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The White Ribbon (2009)

Das weiße Band - Eine deutsche Kindergeschichte (original title)
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Strange events happen in a small village in the north of Germany during the years before World War I, which seem to be ritual punishment. Who is responsible?

Director:

Michael Haneke

Writers:

Michael Haneke, Michael Haneke (story)
Nominated for 2 Oscars. Another 59 wins & 39 nominations. See more awards »

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Cast

Cast overview, first billed only:
Christian Friedel ... The School Teacher
Ernst Jacobi ... The School Teacher as an Old Man (voice)
Leonie Benesch ... Eva
Ulrich Tukur ... The Baron
Ursina Lardi ... The Baroness
Fion Mutert Fion Mutert ... Sigi
Michael Kranz ... The Tutor
Burghart Klaußner ... The Pastor (as Burghart Klaussner)
Steffi Kühnert ... The Pastor's Wife
Maria Dragus ... Klara (as Maria-Victoria Dragus)
Leonard Proxauf ... Martin
Levin Henning Levin Henning ... Adolf
Johanna Busse Johanna Busse ... Margarete
Thibault Sérié ... Gustav
Josef Bierbichler ... The Steward
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Storyline

From July, 1913 to the outbreak of World War I, a series of incidents take place in a German village. A horse trips on a wire and throws the rider; a woman falls to her death through rotted planks; the local baron's son is hung upside down in a mill; parents slap and bully their children; a man is cruel to his long-suffering lover; another sexually abuses his daughter. People disappear. A callow teacher, who courts a nanny in the baron's household, narrates the story and tries to investigate the connections among these accidents and crimes. What is foreshadowed? Are the children holy innocents? God may be in His heaven, but all is not right with the world; the center cannot hold. Written by <jhailey@hotmail.com>

Plot Summary | Plot Synopsis


Motion Picture Rating (MPAA)

Rated R for some disturbing content involving violence and sexuality | See all certifications »

Parents Guide:

View content advisory »
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Details

Country:

Germany | Austria | France | Italy

Language:

German | Italian | Polish

Release Date:

5 March 2010 (USA) See more »

Also Known As:

The White Ribbon See more »

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Box Office

Budget:

€12,000,000 (estimated)

Opening Weekend USA:

$59,848, 3 January 2010, Limited Release

Gross USA:

$2,222,647, 30 May 2010
See more on IMDbPro »

Company Credits

Show more on IMDbPro »

Technical Specs

Runtime:

Sound Mix:

DTS | Dolby Digital

Aspect Ratio:

1.85 : 1
See full technical specs »
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Did You Know?

Trivia

Michael Haneke wanted the environments to be very dark, so many indoor scenes used only practical light sources such as oil lamps and candles. In some of the darkest scenes, where the crew had been forced to add artificial lighting, extra shadows could be removed in the digital post-production which allowed for extensive retouching. See more »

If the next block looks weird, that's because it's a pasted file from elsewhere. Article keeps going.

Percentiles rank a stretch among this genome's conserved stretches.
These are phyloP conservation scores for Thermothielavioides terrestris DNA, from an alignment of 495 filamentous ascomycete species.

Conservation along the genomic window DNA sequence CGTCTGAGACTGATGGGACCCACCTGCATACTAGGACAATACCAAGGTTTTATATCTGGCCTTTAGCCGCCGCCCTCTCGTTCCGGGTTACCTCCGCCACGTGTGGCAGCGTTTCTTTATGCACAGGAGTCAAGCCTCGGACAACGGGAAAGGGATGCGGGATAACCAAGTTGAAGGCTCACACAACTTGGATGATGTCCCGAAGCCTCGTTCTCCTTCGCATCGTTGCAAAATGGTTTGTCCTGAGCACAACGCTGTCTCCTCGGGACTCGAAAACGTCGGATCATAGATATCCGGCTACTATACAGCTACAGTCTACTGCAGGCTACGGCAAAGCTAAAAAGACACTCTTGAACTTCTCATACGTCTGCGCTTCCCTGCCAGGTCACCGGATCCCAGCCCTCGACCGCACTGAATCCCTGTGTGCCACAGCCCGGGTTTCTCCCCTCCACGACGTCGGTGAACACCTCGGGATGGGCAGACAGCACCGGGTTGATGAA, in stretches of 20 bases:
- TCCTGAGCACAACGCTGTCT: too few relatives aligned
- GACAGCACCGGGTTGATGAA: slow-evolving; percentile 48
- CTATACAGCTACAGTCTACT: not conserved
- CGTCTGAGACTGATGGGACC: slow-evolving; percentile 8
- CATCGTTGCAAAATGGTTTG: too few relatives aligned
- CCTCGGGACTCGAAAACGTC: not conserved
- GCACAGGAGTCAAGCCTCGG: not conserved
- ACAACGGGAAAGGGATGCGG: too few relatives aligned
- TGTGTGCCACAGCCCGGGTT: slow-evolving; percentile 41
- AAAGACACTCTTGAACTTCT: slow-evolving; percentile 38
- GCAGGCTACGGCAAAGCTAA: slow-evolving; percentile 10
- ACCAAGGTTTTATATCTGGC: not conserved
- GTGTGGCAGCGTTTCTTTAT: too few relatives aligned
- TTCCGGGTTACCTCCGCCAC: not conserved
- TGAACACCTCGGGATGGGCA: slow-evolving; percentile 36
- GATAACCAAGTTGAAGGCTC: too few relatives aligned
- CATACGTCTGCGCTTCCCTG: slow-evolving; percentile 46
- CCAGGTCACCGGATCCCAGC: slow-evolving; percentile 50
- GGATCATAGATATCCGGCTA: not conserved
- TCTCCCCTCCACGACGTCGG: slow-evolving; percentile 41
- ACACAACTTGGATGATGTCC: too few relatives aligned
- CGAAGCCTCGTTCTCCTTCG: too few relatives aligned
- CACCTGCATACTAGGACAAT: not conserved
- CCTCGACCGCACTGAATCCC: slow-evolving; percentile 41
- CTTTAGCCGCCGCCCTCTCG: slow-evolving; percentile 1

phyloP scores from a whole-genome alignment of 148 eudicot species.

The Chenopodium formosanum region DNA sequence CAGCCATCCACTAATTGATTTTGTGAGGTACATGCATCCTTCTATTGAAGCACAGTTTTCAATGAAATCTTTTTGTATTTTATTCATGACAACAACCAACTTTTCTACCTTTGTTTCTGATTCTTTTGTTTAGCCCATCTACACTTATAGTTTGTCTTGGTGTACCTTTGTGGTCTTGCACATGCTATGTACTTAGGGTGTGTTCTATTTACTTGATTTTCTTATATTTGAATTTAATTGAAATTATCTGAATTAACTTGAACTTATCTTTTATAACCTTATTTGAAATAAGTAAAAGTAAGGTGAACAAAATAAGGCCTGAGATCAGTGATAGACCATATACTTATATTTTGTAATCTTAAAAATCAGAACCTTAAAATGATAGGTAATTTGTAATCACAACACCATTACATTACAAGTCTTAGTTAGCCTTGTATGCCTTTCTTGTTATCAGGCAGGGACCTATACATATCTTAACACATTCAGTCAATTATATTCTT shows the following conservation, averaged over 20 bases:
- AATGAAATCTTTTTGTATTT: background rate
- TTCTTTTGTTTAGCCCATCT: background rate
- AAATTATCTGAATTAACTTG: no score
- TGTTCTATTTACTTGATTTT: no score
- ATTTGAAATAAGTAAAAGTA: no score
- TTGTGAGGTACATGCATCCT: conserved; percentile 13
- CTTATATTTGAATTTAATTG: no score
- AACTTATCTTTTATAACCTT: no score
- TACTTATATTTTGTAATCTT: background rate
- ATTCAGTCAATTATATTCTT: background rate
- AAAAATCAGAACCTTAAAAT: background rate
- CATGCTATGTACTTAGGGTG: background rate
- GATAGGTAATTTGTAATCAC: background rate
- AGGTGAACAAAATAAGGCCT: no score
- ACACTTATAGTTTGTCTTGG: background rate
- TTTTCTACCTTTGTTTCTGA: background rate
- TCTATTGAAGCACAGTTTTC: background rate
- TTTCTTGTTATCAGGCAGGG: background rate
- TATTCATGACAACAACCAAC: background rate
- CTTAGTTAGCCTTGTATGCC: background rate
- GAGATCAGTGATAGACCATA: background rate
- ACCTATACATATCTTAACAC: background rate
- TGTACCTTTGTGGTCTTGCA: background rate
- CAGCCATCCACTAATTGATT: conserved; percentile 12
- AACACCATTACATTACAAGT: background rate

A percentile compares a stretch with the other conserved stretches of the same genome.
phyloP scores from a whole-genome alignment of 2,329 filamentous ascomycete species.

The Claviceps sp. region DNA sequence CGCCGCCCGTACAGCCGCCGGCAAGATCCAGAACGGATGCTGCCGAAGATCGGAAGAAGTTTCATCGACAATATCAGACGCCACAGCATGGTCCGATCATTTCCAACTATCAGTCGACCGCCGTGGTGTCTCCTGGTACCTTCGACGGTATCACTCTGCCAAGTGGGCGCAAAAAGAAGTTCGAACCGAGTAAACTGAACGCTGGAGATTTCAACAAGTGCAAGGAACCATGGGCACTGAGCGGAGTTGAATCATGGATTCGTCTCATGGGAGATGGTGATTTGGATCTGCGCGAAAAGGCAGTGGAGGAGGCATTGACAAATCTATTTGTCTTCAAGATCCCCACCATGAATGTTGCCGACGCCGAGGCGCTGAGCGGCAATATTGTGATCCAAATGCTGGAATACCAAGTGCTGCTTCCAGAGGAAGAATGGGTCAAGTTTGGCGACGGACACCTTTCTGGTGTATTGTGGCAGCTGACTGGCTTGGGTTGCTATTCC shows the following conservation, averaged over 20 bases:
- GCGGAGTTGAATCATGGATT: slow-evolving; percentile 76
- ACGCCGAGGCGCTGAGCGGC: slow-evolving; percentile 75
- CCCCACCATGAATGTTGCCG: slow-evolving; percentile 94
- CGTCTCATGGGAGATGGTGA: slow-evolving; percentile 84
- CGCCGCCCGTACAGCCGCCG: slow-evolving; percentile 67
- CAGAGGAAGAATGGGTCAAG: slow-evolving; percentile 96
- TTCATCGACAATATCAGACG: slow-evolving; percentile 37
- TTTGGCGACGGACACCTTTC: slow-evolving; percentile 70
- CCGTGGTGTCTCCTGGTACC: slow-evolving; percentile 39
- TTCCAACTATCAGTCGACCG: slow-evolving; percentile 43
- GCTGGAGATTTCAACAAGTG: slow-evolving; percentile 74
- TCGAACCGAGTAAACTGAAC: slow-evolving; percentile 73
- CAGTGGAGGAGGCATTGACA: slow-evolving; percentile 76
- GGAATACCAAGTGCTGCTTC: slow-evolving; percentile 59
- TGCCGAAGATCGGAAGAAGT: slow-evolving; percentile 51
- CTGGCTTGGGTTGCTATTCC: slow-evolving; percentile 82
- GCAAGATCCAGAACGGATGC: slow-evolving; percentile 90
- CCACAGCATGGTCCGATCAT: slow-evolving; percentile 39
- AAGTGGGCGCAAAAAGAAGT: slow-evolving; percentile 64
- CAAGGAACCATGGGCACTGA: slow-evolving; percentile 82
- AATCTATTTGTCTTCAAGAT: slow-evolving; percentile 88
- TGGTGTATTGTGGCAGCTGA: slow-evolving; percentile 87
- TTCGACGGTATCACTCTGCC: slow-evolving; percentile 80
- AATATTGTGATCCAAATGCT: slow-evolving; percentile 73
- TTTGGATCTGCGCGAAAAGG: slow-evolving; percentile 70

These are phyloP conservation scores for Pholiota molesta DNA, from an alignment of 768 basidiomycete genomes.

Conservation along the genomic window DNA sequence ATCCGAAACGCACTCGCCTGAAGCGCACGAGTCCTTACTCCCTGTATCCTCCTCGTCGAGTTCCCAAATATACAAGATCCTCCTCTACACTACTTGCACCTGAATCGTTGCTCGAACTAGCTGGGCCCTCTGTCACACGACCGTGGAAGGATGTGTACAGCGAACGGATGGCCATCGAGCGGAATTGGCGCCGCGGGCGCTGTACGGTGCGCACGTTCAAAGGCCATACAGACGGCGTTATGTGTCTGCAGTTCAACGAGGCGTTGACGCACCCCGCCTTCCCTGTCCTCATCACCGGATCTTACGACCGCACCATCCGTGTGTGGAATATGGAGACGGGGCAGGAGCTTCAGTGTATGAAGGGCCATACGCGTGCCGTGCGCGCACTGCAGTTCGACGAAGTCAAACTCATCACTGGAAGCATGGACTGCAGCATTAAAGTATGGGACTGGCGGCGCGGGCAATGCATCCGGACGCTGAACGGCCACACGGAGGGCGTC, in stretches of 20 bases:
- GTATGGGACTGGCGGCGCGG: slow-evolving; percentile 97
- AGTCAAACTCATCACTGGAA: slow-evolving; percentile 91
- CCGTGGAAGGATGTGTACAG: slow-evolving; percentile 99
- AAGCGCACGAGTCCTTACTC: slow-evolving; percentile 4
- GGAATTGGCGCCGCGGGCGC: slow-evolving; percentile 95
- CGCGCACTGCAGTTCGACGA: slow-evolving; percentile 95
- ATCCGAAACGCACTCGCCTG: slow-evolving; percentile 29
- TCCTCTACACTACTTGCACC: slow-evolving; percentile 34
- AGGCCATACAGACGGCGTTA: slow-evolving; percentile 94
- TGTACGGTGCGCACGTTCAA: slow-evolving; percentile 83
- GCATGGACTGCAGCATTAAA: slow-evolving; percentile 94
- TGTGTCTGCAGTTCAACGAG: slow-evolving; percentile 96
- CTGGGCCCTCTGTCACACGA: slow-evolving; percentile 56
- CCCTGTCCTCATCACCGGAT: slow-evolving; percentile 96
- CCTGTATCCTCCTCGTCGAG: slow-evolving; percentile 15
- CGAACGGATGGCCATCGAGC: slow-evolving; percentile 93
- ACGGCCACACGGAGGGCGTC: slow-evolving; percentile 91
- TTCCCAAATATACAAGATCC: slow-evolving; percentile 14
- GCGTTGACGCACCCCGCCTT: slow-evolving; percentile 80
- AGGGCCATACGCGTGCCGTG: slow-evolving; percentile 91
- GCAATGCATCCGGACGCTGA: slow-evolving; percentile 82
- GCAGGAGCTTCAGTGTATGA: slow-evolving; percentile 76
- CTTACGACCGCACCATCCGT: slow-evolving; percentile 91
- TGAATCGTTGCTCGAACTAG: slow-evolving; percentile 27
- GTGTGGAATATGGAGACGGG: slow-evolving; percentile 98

Goofs

In the scene when the farmer sits next to his wife's corpse, the actress's breathing is noticeable. See more »

Quotes

Martin: I gave God a chance to kill me. He didn't do it, so he's pleased with me.
See more »

Crazy Credits

The opening and closing credits are shown in complete silence. There is no music or other sounds during both entire credit sequences. See more »

Connections

Referenced in At the Movies: Episode #10.1 (2013) See more »

Soundtracks

O Sacred Head Now Wounded
(uncredited)
Lyrics from a mediaeval Latin poem
Music by Hans Leo Hassler
Sung in the church
See more »

Frequently Asked Questions

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User Reviews

 
Exquisite and brooding mood-piece
21 May 2009 | by mensch-2See all my reviews

Few film auteurs can match the consistency of Michael Haneke, and once again the Austrian filmmaker has come up trumps with an exquisite and brooding mediation on repression, tradition and the sins of the father.

Shot in stunning black and white, the film chronicles a series of mysterious events in a town leading up to the outbreak of WWI. The pace is slow and thoughtful, and the film is reference to August Sander while being a respectful throwback to the German expressionists whose work would come out of the horrors the film's narrative seems to foreshadow.

The hallmarks of Haneke's body of work are all there – elegiac tone, clinical editing, wincingly frank dialogue – but in many ways The White Ribbon stands alone in the canon. It is a challenging work that will polarise audiences but represents a breathtaking new wave not just in the director's career but in European cinema.

Some might say the film's inherent flaw is that there is no-one to root for, but this is perhaps its key strength. It's certainly plausible that this is Haneke's intention: he wants to position us as mute outsiders to a slowly creeping menace, unable to have a say in the invisible horrors that await us. The result is a deadening and thoroughly rewarding experience - a combination few filmmakers could hope to achieve.


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